"You have to think outside of conventional wisdom to break through your debt." - Dave Hoffman

10 Alternatives to Expensive “Cheap” Vacation Souvenirs

By , May 15th, 2007 | 6 Comments »

save on souvenirsBy Shannon Christman, special to pfadvice

Summer vacation is often a time to splurge, but it doesn’t have to be a time of splurges you’ll regret. If you want to avoid coming home with a suitcase full of t-shirts you’ll never wear or seashell creatures that don’t fit your décor, consider these ten ideas for inexpensive souvenirs:

1. Bring along a camera, sketchbook, or journal to document your trip: Flip through the images or read your journal entries whenever you want a reminder of the great time you had.

2. Collect brochures from all the places you visit: If you stay in one area for more than a few days, buy a local road map. Keep these papers in a file or use them as decorations for a scrapbook.

3. Buy postcards mail them to yourself with notes about what you did each day so that when you get home you have a record of the trip complete with postmarks. Keep them as a collection or frame them and hang them on the wall.

4. Collect show materials: If you see any shows, keep the tickets and the playbill. As with postcards, they can be collected or framed. They also work well in scrapbooks.

5. Collect stamps: For U.S. travelers who like to visit national parks, buy a passport at one of the parks and have it stamped every time you visit another one. The parks’ cancellation stamps look much like postmarks, and online communities have formed for those who collect them.

6. Buy a pen or pencil with the name of the tourist attraction on it: Later, when you grab it to add instant coffee to your grocery shopping list, you can remember your time away from the daily grind.

7. Beachcomb: When you visit the beach, get up early to go beachcombing. You’ll find some beautiful shells in their natural habitat, and you can always make them into a shell critter when you get home if you find you really wanted one after all.

8. Make Candles: One year, my husband and I collected shells and a small amount of sand on our trip to Myrtle Beach. At home, we bought supplies to make gel candles out of them. It was an easy craft, which we made into gifts for our family, and each candle cost about ¼ what a gel candle in the souvenir shops cost!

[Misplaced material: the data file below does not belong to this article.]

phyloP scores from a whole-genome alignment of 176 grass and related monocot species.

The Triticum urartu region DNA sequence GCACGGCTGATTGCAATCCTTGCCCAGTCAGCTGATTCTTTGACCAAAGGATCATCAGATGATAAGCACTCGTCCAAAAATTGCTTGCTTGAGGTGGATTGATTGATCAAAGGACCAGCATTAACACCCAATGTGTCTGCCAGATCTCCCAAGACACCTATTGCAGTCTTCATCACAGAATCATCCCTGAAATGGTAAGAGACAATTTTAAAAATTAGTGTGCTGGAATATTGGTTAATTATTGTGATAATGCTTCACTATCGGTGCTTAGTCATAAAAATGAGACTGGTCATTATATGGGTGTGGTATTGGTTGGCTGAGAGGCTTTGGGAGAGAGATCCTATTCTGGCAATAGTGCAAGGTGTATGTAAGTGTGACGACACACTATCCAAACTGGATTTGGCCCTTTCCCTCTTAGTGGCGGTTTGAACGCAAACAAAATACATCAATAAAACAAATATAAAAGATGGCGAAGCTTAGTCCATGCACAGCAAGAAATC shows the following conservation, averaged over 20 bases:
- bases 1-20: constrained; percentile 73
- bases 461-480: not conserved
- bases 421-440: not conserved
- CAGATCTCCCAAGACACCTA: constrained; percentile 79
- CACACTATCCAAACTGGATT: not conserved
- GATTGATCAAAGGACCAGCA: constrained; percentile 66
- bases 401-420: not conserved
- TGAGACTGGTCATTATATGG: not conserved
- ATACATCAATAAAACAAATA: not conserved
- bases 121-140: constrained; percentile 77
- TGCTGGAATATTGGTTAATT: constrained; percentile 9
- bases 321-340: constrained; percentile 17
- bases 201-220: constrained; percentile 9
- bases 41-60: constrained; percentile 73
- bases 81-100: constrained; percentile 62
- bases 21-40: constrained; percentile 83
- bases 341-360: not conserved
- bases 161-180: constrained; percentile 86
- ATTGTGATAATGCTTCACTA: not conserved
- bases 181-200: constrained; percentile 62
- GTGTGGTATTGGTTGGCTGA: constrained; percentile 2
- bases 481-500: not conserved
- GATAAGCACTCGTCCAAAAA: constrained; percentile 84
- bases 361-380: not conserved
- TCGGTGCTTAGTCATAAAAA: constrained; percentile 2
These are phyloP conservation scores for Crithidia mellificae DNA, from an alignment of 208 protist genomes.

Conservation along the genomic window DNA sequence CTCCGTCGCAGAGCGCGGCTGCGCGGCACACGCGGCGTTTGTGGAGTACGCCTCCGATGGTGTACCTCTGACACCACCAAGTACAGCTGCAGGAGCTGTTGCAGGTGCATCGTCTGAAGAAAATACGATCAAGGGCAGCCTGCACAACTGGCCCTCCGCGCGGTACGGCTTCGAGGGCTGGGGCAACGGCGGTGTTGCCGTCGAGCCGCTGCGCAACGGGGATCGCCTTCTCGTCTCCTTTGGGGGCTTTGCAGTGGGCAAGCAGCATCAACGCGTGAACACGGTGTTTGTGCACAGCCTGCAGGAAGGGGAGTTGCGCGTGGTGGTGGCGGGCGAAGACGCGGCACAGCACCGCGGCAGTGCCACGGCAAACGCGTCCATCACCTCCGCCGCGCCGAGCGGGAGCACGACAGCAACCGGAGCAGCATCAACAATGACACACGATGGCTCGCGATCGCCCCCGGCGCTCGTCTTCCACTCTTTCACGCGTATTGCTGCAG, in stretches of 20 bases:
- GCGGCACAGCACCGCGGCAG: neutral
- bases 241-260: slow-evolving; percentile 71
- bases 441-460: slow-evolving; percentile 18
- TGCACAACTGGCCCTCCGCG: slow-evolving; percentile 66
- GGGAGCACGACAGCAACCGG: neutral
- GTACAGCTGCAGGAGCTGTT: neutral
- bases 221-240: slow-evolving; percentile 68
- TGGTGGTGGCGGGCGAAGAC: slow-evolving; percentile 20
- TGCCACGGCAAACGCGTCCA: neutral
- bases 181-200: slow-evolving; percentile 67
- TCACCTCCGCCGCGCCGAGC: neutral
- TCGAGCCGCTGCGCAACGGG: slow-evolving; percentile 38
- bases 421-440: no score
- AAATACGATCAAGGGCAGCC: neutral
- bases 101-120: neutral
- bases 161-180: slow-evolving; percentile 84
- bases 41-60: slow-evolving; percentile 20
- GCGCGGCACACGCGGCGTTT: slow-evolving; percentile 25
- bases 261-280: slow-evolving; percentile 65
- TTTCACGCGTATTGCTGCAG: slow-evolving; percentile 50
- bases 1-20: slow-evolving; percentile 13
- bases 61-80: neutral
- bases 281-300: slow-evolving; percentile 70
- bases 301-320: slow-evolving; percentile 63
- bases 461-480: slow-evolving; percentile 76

9. Look for pressed penny machines: For $0.51 in most places, you can create a small (easy to store) memento of your trip. These machines are in all kinds of places – I’ve even seen them at rest stops on the turnpike.

10. Buy something you were already planning to purchase at home If you need a new can opener, get it on the road. The next time you open a can of baked beans, you can pretend you are camping out under the stars with the cowboys you met in Wyoming. If you have kids, take a day or part of a day to go school shopping. If a friend asks your daughter where she got that great top, it sounds better to say, “Paris” than “Old Navy” (even if it came from an Old Navy in Paris, Texas).

If you are strong on self-control and short on sentimentality, the best way to save money on souvenirs is not to buy any at all. Enjoy the trip and bring home memories only. Wherever you go this summer, may you have a great time and come home with money still in the bank!

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  • Michele says:

    I like to buy groceries as souvenirs. Like… maple syrup from Quebec, Mozart chocolates from Salzburg, dry roasted grasshoppers from Oaxaca 😉

  • RANDY says:

    I really liked your idea about buy postcards – jotting down thoughts for the day and mailing them to myself seemed like a great idea – I believe that’s the one I’ll try this summer.

  • aviator says:

    All fantactic ideas with the exception of #7, beachcombing. The beach in front of our house has been decimated by shell collectors who strip the beach of just about eveything (except trash, which we wish they WOULD pick up).

    So many of our beaches are being destroyed by carelessness (dune buggies, trash and overdevelopment). I’d like to encourage your readers to enjoy the beaches but please leave things where they found them.

  • Viola says:

    I used to spend hours trying to find the right thing to bring home for my children. As I travel so much more now I decided not to buy anything unless it is there right in front of me. Sometimes that means not buying anything and other times I just have something for one of my children and they got used to it. Most of the time I come home empty handed. I like travelling light.

  • scfr says:

    On vacation trips, I buy a Christmas ornament that is special to the area I am visiting. Ornaments do break or wear out, so I never have too many. And I love taking a trip down memory lane, re-visiting each location in my mind, as I decorate my tree.

  • Siobhan says:

    I definately favor #10 — I’m a heavy tea drinker, using 2 or 3 different mugs per day, so my souvenir of choice is a mug from wherever I visited. It’s not the MOST practical space-wise since I have so many, but I certainly get use out of them!


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